Ihsahn - Angl
After a successful debut effort, former Emperor frontman Ihsahn soon sat about forming a follow-up effort. The material that would come to make up angL was brought together after a brief reunion tour with Emperor and, perhaps as a result, feels much more urgent and heavy in comparison to Ihsahn's solo debut. Writing the entire record and performing the bulk of it, Ihsahn claimed that angL was the 2nd in a trilogy of thematically similar solo records. While one can feel a thread running between the records, the previous comparison makes any musical similarities at a more variable estimation.
Whether or not you end up preferring the more experimental debut, or the more fundamentally Emperor-ish angL is really a matter of taste. Personally, there's much to love about both records. "Misanthrope" is a very apt opener, structurally similar to later-era Emperor but tied together with a cleaner, less chaotic direction. "Unhealer" is one of the album's true selling points, featuring Opeth frontman Mikael Akerfeldt contributing his full range of vocal expression, from the soulful melodic to the guttural violent. Ihsahn does a fantastic job in crafting a song around Mikael's skills, and the vocal-trade offs during the track's more aggressive sections is my favorite part of this whole record. The rest of the album offers an impressive mix of classically-influenced songwriting, haunting melodies, grandoise choruses all held together with a foundation of strongly written metal. Of all the remaining tracks, the closer "Monolith" leaves the biggest impression. Swirling, hyper-aggressive seams of metal and orchestral flourishes build into a particular melodic passage, which is used twice throughout the song's 6+ minutes, that has stuck with me since I first heard it. It's one of those musical moments I live for, where the entirety of a single song becomes a catalyst for a particularly epic and notable passage.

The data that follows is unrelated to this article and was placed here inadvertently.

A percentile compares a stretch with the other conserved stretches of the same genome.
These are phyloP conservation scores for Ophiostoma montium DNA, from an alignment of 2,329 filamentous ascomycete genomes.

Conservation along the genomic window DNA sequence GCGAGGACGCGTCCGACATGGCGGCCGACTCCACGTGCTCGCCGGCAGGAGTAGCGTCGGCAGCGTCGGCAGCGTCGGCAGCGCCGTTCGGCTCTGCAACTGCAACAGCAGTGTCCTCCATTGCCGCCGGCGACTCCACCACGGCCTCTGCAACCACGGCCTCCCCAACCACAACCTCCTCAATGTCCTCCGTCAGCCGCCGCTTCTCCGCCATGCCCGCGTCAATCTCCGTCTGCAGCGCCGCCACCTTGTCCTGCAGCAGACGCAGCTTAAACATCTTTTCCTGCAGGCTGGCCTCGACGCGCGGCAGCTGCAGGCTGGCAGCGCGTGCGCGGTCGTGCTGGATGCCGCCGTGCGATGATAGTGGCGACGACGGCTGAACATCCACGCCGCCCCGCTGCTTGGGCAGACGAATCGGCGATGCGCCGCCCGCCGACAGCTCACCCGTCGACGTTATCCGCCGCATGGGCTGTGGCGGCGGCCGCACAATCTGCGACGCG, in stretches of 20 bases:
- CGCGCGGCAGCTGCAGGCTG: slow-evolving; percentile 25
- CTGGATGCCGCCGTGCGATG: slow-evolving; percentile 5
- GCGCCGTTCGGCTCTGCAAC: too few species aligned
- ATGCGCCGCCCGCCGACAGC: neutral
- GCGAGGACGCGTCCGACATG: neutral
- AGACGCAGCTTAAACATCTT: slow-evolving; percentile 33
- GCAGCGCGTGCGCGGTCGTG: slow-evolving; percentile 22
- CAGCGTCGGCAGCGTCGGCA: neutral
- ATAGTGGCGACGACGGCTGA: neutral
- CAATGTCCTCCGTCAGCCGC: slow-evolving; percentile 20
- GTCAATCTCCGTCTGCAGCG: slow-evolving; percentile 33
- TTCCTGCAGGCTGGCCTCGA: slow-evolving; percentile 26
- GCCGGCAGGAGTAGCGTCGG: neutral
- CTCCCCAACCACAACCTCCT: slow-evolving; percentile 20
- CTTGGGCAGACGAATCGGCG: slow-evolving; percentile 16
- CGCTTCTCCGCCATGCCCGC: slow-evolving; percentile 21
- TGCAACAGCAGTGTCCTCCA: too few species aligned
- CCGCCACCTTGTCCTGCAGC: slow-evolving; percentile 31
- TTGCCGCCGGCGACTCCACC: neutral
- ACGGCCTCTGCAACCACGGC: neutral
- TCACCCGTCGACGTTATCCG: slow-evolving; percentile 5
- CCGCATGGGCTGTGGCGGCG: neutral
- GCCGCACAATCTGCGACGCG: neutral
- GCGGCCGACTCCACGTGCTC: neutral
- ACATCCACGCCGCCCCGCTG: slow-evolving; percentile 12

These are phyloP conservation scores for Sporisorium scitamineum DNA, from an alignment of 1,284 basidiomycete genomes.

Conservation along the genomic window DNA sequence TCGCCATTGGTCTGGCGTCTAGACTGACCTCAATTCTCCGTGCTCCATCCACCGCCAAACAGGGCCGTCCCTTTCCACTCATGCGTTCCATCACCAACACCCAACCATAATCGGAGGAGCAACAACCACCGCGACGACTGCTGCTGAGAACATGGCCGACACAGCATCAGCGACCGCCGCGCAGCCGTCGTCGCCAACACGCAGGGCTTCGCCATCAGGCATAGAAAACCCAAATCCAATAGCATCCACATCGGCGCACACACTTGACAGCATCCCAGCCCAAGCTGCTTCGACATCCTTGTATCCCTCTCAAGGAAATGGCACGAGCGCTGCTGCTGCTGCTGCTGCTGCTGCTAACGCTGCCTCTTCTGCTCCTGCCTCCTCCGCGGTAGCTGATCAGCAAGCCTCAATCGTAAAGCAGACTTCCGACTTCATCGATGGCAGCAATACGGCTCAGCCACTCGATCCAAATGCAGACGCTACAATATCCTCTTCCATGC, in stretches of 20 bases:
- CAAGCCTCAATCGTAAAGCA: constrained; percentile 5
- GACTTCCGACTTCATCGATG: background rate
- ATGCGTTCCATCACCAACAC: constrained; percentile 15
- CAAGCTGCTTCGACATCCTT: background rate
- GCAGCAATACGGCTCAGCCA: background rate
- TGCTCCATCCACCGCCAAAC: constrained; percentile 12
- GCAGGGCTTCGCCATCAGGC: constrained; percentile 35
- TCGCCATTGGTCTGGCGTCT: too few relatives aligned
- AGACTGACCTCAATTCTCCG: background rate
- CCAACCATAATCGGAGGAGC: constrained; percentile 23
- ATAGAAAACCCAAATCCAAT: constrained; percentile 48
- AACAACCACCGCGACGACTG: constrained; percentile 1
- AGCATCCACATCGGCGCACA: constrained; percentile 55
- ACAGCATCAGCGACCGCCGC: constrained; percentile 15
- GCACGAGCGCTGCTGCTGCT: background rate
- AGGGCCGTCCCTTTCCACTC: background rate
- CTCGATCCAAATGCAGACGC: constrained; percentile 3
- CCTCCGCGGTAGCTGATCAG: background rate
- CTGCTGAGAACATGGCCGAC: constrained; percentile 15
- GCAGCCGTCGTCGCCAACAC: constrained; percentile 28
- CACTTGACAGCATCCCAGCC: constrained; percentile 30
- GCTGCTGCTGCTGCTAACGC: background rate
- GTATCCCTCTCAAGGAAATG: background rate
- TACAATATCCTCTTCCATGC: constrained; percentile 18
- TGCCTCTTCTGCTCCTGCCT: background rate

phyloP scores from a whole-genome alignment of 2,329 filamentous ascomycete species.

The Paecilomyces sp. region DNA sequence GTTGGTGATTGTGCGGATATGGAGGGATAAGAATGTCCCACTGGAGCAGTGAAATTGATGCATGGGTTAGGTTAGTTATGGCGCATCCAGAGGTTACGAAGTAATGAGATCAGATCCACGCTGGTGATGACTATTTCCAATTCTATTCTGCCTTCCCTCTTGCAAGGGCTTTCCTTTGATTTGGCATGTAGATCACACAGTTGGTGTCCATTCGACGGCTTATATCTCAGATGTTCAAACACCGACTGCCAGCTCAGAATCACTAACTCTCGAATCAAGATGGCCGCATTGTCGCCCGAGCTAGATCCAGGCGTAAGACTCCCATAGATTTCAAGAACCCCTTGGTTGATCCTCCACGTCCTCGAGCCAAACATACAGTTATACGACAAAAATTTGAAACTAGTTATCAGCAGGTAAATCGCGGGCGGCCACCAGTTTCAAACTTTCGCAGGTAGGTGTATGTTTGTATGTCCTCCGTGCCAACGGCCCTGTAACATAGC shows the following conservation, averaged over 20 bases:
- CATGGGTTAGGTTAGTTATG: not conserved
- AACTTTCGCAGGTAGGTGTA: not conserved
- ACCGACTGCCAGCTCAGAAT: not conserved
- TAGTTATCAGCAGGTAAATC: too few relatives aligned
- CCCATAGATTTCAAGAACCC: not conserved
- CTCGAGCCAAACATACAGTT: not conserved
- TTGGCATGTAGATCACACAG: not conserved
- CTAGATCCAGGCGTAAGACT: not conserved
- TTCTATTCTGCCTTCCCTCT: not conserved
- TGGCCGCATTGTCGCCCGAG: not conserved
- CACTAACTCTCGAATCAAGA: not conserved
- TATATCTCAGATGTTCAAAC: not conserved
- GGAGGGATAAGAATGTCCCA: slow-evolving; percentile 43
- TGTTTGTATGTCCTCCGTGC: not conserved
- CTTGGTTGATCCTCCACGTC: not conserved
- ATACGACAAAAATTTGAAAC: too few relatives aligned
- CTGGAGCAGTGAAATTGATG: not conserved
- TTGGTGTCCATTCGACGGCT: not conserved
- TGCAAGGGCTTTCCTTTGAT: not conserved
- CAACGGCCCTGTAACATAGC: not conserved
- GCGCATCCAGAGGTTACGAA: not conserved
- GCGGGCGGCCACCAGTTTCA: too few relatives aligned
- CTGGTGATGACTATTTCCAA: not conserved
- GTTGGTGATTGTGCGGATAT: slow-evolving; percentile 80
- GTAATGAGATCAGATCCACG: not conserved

With more meat on it's bones, and a more accessible collection of material, angL can easily be considered an improvement over Ihsahn's initial solo effort. I'm sure there are those who would disagree, but there's much to be said for narrowing one's focus in order to leave a bigger impression. It's either going to be called progression or regression, depending on who's asked. For me, it's simply easier to enjoy, grows on you after a single listen and highlights more of Ihsahn's strengths than his previous stuff.
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